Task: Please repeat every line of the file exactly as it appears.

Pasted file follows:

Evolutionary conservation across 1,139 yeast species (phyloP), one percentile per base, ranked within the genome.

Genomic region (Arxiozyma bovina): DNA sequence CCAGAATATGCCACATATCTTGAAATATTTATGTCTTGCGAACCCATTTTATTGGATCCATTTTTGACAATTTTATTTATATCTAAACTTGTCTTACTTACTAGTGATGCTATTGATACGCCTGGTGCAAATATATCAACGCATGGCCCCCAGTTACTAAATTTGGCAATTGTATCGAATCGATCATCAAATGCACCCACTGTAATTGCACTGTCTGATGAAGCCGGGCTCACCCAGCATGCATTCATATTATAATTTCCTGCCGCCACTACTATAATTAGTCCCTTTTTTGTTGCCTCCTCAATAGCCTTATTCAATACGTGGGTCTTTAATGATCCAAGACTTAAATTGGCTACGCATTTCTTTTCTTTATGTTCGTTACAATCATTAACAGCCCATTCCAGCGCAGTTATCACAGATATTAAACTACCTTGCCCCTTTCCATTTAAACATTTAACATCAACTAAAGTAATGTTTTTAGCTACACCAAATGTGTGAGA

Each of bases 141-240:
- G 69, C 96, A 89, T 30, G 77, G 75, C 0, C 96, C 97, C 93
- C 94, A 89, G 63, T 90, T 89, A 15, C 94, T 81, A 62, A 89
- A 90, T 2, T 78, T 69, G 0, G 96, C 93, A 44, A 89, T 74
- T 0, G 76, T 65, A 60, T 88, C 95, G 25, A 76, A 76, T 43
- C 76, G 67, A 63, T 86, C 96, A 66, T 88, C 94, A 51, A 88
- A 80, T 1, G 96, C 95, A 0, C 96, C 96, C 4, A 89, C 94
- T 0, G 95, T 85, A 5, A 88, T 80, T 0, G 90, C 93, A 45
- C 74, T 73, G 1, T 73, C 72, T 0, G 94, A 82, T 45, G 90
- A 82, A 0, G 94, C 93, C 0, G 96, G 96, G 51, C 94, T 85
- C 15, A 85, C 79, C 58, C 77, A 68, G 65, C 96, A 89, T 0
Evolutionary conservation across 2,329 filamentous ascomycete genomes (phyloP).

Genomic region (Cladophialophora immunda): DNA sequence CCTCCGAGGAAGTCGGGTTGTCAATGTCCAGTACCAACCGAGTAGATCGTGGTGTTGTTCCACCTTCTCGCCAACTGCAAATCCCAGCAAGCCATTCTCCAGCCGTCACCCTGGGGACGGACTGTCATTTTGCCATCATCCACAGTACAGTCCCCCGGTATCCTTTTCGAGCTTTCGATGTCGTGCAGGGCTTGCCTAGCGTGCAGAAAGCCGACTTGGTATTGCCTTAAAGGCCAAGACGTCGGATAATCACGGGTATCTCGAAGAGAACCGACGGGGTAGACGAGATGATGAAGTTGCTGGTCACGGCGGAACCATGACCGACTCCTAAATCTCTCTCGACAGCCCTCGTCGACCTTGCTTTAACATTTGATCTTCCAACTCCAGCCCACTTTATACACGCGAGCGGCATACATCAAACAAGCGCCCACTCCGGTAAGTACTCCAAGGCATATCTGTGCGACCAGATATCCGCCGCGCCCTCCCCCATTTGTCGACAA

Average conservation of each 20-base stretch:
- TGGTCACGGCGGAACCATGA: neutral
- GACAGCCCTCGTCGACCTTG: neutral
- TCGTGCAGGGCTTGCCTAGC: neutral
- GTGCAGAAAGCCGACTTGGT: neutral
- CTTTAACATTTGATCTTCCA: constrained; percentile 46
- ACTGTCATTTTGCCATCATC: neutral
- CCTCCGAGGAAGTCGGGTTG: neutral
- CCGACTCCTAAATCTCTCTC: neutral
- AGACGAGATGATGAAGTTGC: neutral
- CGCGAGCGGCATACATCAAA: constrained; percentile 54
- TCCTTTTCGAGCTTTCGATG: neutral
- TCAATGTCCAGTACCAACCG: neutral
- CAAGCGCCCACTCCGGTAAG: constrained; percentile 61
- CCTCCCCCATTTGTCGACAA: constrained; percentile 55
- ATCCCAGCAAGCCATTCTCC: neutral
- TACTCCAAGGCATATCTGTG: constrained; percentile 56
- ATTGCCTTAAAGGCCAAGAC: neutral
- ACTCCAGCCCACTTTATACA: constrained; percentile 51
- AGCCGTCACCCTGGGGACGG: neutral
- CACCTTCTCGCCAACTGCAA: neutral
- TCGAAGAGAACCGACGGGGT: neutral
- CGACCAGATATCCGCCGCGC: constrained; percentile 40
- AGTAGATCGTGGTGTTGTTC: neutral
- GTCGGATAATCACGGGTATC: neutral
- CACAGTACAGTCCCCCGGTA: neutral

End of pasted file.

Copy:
Evolutionary conservation across 1,139 yeast species (phyloP), one percentile per base, ranked within the genome.

Genomic region (Arxiozyma bovina): DNA sequence CCAGAATATGCCACATATCTTGAAATATTTATGTCTTGCGAACCCATTTTATTGGATCCATTTTTGACAATTTTATTTATATCTAAACTTGTCTTACTTACTAGTGATGCTATTGATACGCCTGGTGCAAATATATCAACGCATGGCCCCCAGTTACTAAATTTGGCAATTGTATCGAATCGATCATCAAATGCACCCACTGTAATTGCACTGTCTGATGAAGCCGGGCTCACCCAGCATGCATTCATATTATAATTTCCTGCCGCCACTACTATAATTAGTCCCTTTTTTGTTGCCTCCTCAATAGCCTTATTCAATACGTGGGTCTTTAATGATCCAAGACTTAAATTGGCTACGCATTTCTTTTCTTTATGTTCGTTACAATCATTAACAGCCCATTCCAGCGCAGTTATCACAGATATTAAACTACCTTGCCCCTTTCCATTTAAACATTTAACATCAACTAAAGTAATGTTTTTAGCTACACCAAATGTGTGAGA

Each of bases 141-240:
- G 69, C 96, A 89, T 30, G 77, G 75, C 0, C 96, C 97, C 93
- C 94, A 89, G 63, T 90, T 89, A 15, C 94, T 81, A 62, A 89
- A 90, T 2, T 78, T 69, G 0, G 96, C 93, A 44, A 89, T 74
- T 0, G 76, T 65, A 60, T 88, C 95, G 25, A 76, A 76, T 43
- C 76, G 67, A 63, T 86, C 96, A 66, T 88, C 94, A 51, A 88
- A 80, T 1, G 96, C 95, A 0, C 96, C 96, C 4, A 89, C 94
- T 0, G 95, T 85, A 5, A 88, T 80, T 0, G 90, C 93, A 45
- C 74, T 73, G 1, T 73, C 72, T 0, G 94, A 82, T 45, G 90
- A 82, A 0, G 94, C 93, C 0, G 96, G 96, G 51, C 94, T 85
- C 15, A 85, C 79, C 58, C 77, A 68, G 65, C 96, A 89, T 0
Evolutionary conservation across 2,329 filamentous ascomycete genomes (phyloP).

Genomic region (Cladophialophora immunda): DNA sequence CCTCCGAGGAAGTCGGGTTGTCAATGTCCAGTACCAACCGAGTAGATCGTGGTGTTGTTCCACCTTCTCGCCAACTGCAAATCCCAGCAAGCCATTCTCCAGCCGTCACCCTGGGGACGGACTGTCATTTTGCCATCATCCACAGTACAGTCCCCCGGTATCCTTTTCGAGCTTTCGATGTCGTGCAGGGCTTGCCTAGCGTGCAGAAAGCCGACTTGGTATTGCCTTAAAGGCCAAGACGTCGGATAATCACGGGTATCTCGAAGAGAACCGACGGGGTAGACGAGATGATGAAGTTGCTGGTCACGGCGGAACCATGACCGACTCCTAAATCTCTCTCGACAGCCCTCGTCGACCTTGCTTTAACATTTGATCTTCCAACTCCAGCCCACTTTATACACGCGAGCGGCATACATCAAACAAGCGCCCACTCCGGTAAGTACTCCAAGGCATATCTGTGCGACCAGATATCCGCCGCGCCCTCCCCCATTTGTCGACAA

Average conservation of each 20-base stretch:
- TGGTCACGGCGGAACCATGA: neutral
- GACAGCCCTCGTCGACCTTG: neutral
- TCGTGCAGGGCTTGCCTAGC: neutral
- GTGCAGAAAGCCGACTTGGT: neutral
- CTTTAACATTTGATCTTCCA: constrained; percentile 46
- ACTGTCATTTTGCCATCATC: neutral
- CCTCCGAGGAAGTCGGGTTG: neutral
- CCGACTCCTAAATCTCTCTC: neutral
- AGACGAGATGATGAAGTTGC: neutral
- CGCGAGCGGCATACATCAAA: constrained; percentile 54
- TCCTTTTCGAGCTTTCGATG: neutral
- TCAATGTCCAGTACCAACCG: neutral
- CAAGCGCCCACTCCGGTAAG: constrained; percentile 61
- CCTCCCCCATTTGTCGACAA: constrained; percentile 55
- ATCCCAGCAAGCCATTCTCC: neutral
- TACTCCAAGGCATATCTGTG: constrained; percentile 56
- ATTGCCTTAAAGGCCAAGAC: neutral
- ACTCCAGCCCACTTTATACA: constrained; percentile 51
- AGCCGTCACCCTGGGGACGG: neutral
- CACCTTCTCGCCAACTGCAA: neutral
- TCGAAGAGAACCGACGGGGT: neutral
- CGACCAGATATCCGCCGCGC: constrained; percentile 40
- AGTAGATCGTGGTGTTGTTC: neutral
- GTCGGATAATCACGGGTATC: neutral
- CACAGTACAGTCCCCCGGTA: neutral